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Veto of Bill Making Payment to Crow Indian Tribe.

June 08, 1956

To the United States Senate:

I return herewith, without my approval, S. J. Res. 135, "For payment to Crow Indian Tribe for right-of-way for Yellowtail Dam and Reservoir, Hardin unit, Missouri River Basin project, Montana-Wyoming."

The joint resolution would pay the Crow Indian Tribe, Montana, $5,000,000 as "just compensation" for certain tribal lands required for the construction, operation, and maintenance of the Yellowtail Dam and Reservoir. The area of the land comprises 5,677.94 acres and such additional land as the Secretary of the Interior determines to be required for the construction of minimum basic recreation facilities for the accommodation of the public, which it is understood will increase the total area to somewhat more than 6,000 acres.

In essence, this resolution culminates a decade of negotiation and disagreement between the Department of the Interior and the Crow Indians with respect to the amount of compensation to be paid to the Tribe for lands required for the Yellowtail Dam and Reservoir, for which the initial construction appropriation was made in the fiscal year 1956 and for which an additional $ 10,850,000 was included in the budget for the fiscal year 1957.

The standard of payment for land acquired by the Government is "just compensation," or "fair market value." However, I recognize that, as a matter of policy, the Federal Government has made awards in excess of "just compensation" in other cases involving Indian lands. If the Congress determines that it wishes to provide for an extra payment in this case, it should not be done under the claim that it is "just compensation." The amount, the method for computing it, and the equitable justification for it, should be clearly established on acceptable premises. Neither the resolution nor the legislative history does this.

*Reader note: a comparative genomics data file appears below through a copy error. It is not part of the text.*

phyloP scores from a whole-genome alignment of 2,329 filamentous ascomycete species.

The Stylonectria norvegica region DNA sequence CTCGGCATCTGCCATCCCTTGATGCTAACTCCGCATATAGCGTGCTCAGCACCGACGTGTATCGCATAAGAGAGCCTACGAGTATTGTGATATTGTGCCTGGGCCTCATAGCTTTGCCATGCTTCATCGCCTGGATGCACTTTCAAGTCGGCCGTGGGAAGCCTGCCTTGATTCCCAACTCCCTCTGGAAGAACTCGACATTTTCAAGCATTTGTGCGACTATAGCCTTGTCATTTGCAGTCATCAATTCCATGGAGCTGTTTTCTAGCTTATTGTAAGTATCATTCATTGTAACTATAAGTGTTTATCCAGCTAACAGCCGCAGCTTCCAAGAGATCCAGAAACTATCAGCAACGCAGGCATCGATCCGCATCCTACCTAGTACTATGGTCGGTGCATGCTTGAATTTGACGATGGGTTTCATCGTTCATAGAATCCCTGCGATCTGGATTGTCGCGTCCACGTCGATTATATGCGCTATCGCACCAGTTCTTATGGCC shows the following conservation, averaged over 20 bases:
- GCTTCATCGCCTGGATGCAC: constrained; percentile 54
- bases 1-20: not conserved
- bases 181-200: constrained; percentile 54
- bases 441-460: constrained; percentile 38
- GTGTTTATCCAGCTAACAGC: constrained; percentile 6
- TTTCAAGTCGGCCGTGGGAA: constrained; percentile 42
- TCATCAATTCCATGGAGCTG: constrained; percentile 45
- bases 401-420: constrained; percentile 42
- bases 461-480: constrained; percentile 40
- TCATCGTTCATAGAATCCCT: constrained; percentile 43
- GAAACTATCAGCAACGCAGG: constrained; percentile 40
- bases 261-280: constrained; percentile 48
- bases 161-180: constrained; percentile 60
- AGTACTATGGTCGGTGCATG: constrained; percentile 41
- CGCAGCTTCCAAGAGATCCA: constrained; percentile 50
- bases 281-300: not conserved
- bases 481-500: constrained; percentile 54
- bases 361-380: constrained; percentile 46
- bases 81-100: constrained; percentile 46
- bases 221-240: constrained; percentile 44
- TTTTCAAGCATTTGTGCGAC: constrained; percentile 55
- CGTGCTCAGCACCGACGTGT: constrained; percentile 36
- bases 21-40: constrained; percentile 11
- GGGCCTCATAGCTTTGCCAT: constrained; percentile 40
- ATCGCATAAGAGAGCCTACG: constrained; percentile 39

According to my information, the acquisition by the United States of the land contemplated will not interfere with the tribal life, except as to a small area used for grazing, and will not displace any of the members of the tribe since the area is not inhabited and consists almost wholly of inaccessible land, largely of bare, precipitous canyon walls. Thus, the only justification for an additional sum over and above "just compensation" arises from the value of the land as a power site. General principles of constitutional law exclude power site values in determining "just compensation" as the Supreme Court recently reiterated in United States v. Twin City Power Co., January 23, 1956.

A statutory settlement of this kind of controversy might be acceptable if soundly and equitably premised and if it reflected a substantial measure of agreement between parties to the dispute. I regret that the extravagant nature of the award contemplated by S. J. Res. 135 requires this action which may cause some additional delay in proceeding with the construction of the Yellowtail unit. It is my hope that the Congress can approve a statutory settlement which will permit expeditious action to proceed with the construction of this much-needed project.

For these reasons, I have withheld my approval from this measure.

DWIGHT D. EISENHOWER

Dwight D. Eisenhower, Veto of Bill Making Payment to Crow Indian Tribe. Online by Gerhard Peters and John T. Woolley, The American Presidency Project https://www.presidency.ucsb.edu/node/232930

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